The RSPCA has today welcomed an inquiry by the Environment, Food and Rural Affairs (EFRA) Committee into the current legislation on dangerous dogs.

The announcement comes almost two years after the RSPCA – the country’s largest and oldest animal welfare charity – launched its high-profile #EndBSL campaign, calling on the UK Government to review Section 1 of the Dangerous Dogs Act (DDA) 1991 which, under Breed Specific Legislation (BSL), prohibits the ownership of four types of dogs: pitbull terrier, fila Brasiliero, dogo Argentino, Japanese tosa.

Today, EFRA has launched an inquiry into this legislation following considerable debate about the effectiveness of banning dogs based on their breed or type.

RSPCA dog welfare expert and lead author of the charity’s report – Breed Specific Legislation: A Dog’s Dinner – Dr Samantha Gaines welcomed the move: “We are really pleased that Parliament has listened to the concerns raised by us and dozens of other animal welfare charities and organisations, not only here in the UK but also around the world.

“Launching this inquiry is an important step towards the ultimate goal of our #EndBSL campaign – to repeal Section 1 of the law and replace it with legislation that not only better protects dog welfare in this country, but also effectively protects public safety.

“Since this legislation was brought in almost 27 years ago, hospital admissions in England due to dog bites have continued to increase showing that the targeting of certain types of dogs simply isn’t working.

“Not only is the legislation failing to protectthe public, but it is also failing dogs. Thousands of dogs have been kennelled unnecessarily and huge numbers put to sleep over the years simply for looking a certain way and that’s a serious welfare and ethical issue.”

Data collected by the RSPCA has shown that of 37 people who have died in the UK in dog-related incidents since 1991, 28 involved breeds/types not prohibited by law*.

“There is no scientific basis to BSL,” Dr Gaines added. “There’s no robust scientific evidence to suggest the types that are banned pose a heightened risk to the public compared to other types and no research that shows dogs traditionally selected for fighting are inherently aggressive or that their bite style could cause more serious damage than another dog.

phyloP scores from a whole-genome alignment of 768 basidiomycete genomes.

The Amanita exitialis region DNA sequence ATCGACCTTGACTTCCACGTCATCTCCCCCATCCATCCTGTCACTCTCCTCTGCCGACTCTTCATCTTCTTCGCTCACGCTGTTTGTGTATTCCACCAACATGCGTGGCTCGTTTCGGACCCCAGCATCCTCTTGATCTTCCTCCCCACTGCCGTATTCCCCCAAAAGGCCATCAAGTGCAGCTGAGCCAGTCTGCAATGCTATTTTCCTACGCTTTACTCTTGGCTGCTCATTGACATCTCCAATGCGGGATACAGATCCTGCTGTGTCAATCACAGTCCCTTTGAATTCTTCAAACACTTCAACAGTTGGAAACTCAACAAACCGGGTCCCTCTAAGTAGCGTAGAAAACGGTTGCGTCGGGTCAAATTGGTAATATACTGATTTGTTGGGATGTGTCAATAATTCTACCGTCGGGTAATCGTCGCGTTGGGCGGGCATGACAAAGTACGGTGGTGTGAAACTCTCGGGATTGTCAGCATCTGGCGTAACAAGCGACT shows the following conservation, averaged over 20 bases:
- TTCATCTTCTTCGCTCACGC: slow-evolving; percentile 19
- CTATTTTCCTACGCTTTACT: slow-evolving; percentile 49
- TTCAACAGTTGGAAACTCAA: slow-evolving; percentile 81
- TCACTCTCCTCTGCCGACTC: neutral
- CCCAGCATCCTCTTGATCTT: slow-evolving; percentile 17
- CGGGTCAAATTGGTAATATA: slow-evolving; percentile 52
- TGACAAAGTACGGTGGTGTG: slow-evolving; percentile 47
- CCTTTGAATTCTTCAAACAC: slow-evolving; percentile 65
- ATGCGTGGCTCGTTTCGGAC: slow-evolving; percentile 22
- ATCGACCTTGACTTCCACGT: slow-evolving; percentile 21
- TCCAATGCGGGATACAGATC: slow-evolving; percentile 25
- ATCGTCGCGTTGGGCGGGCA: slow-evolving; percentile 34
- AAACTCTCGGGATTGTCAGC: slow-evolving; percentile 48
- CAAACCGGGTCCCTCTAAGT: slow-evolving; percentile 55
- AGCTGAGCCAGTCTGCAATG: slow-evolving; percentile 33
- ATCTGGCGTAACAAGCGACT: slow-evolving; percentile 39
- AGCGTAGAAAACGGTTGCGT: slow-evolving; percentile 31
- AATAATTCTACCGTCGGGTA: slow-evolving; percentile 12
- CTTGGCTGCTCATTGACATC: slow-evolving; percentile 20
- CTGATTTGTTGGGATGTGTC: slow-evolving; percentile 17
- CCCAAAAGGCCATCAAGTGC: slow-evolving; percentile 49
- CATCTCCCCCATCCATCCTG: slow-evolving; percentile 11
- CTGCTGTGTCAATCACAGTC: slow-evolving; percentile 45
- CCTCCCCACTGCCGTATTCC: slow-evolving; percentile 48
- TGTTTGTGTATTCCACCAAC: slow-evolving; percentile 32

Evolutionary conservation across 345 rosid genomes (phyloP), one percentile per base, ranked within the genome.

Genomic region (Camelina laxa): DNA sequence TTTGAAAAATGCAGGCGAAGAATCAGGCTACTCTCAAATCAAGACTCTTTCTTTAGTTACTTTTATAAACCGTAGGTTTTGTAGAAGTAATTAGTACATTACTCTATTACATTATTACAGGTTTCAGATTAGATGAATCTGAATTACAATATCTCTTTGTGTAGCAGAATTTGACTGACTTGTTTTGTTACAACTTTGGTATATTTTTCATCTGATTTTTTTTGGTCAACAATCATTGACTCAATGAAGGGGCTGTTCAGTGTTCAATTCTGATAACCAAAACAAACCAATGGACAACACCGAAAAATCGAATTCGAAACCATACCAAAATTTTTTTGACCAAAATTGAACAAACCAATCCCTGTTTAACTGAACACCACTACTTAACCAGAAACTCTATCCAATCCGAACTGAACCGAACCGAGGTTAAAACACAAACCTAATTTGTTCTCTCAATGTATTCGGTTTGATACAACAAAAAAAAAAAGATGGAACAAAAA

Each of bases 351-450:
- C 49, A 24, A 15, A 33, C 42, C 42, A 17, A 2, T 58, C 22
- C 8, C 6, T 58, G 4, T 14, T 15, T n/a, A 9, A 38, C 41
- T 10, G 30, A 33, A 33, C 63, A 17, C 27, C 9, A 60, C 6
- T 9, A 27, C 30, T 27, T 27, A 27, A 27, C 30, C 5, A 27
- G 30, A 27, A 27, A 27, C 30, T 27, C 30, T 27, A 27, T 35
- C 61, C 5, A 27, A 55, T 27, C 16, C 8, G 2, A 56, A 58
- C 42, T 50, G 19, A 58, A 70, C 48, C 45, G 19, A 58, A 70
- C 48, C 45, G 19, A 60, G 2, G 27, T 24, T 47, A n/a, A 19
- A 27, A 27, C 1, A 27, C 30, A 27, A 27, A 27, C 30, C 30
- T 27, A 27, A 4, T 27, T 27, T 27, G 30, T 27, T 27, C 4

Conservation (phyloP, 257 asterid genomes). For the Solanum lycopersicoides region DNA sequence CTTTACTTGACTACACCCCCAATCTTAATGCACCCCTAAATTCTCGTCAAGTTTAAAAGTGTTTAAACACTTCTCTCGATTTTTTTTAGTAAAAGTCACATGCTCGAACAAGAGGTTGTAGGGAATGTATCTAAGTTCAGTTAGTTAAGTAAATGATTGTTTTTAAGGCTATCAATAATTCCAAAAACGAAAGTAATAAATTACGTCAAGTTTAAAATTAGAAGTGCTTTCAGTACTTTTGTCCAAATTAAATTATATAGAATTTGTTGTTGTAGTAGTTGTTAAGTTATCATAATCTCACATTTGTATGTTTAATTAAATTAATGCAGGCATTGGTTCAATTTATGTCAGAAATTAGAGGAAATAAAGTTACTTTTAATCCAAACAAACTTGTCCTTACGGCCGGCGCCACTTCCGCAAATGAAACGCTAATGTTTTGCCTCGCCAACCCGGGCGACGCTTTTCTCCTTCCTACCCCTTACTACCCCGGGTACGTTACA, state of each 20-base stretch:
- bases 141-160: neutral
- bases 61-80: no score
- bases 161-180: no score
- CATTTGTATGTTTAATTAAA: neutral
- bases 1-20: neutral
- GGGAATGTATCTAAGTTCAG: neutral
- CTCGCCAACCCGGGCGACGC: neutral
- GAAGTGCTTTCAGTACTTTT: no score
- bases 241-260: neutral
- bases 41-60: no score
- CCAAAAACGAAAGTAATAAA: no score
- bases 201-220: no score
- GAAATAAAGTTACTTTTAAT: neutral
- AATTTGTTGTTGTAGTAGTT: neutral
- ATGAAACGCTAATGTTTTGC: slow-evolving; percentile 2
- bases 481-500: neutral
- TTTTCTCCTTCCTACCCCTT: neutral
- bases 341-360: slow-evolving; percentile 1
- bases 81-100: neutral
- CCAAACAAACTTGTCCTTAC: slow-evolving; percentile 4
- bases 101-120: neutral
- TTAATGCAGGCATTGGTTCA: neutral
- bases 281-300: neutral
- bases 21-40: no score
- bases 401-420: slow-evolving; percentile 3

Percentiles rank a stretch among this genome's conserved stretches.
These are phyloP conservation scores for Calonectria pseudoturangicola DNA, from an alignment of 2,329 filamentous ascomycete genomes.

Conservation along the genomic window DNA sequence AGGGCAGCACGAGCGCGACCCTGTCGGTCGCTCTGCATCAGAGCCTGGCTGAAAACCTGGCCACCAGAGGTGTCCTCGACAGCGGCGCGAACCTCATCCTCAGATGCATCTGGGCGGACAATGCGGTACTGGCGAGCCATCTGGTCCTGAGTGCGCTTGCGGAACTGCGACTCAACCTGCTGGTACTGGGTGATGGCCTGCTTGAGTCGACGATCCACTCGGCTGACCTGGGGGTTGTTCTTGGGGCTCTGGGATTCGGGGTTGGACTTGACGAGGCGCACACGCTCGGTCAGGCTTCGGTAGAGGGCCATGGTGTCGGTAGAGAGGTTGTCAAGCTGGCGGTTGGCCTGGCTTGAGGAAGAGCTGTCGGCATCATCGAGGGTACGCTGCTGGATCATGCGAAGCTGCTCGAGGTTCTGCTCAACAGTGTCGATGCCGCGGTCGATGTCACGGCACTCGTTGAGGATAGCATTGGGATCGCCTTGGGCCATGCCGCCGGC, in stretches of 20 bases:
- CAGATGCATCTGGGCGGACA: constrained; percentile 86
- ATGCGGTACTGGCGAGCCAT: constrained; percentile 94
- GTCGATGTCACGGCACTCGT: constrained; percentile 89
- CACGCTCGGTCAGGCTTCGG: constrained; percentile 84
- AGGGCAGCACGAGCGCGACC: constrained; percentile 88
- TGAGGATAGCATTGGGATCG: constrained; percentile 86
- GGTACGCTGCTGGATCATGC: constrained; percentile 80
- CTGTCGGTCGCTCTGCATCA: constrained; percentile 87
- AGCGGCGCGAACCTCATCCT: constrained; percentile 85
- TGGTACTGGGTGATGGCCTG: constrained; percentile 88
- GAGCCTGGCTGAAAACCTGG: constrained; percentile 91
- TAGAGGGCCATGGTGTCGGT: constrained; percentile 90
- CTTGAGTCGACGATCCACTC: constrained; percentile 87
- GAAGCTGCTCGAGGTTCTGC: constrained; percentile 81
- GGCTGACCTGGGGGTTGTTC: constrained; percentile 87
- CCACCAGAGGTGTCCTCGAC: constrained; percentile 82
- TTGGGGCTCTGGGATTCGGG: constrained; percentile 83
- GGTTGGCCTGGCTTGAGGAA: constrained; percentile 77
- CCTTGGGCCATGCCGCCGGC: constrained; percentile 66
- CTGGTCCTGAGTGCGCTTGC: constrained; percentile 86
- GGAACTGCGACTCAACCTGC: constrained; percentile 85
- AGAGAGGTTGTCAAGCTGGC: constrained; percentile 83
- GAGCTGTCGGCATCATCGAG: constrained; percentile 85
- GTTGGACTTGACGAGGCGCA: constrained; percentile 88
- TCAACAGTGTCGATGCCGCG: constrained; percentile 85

“The simple fact here is that the way a dog looks is not a predictor of whether he or she is a risk or is likely to be aggressive. Aggression is a much more complex behaviour than that and any dog, regardless of its breed or type, has the potential to be dangerous if they are not properly bred, reared or given the right experiences in life.”

More than 67,000 people have signed the RSPCA’s #EndBSL petition – calling for the launch of an inquiry – and organisations around the world have stood side-by-side with the charity.

“The Dangerous Dogs Act was brought into force in 1991 following a number of high-profile dog attacks but, since it’s launch, has proven to be ineffective at protecting public safety and unjust for thousands of dogs who have lost their lives just for looking a certain way,” RSPCA public affairs manager, David Bowles, said.

“Our campaign has had support from organisations around the world and, in many countries, there is now a trend to repeal BSL with a focus on encouraging responsible dog ownership and improving education around dog safety.

“The RSPCA has long been calling for a legislative framework that uses effective laws and enforcement to tackle dog-related issues regardless of the dog’s breed or type; encourages responsible dog ownership; ensures better education, particularly targeted at children, who are most vulnerable to dog bites; and gains a better understand of why dogs bite so steps can be taken to address the reasons and reduce risk.”

The RSPCA will now be working on a submission for the Committee’s consultation and will continue to work tirelessly to bring about a change in the law.

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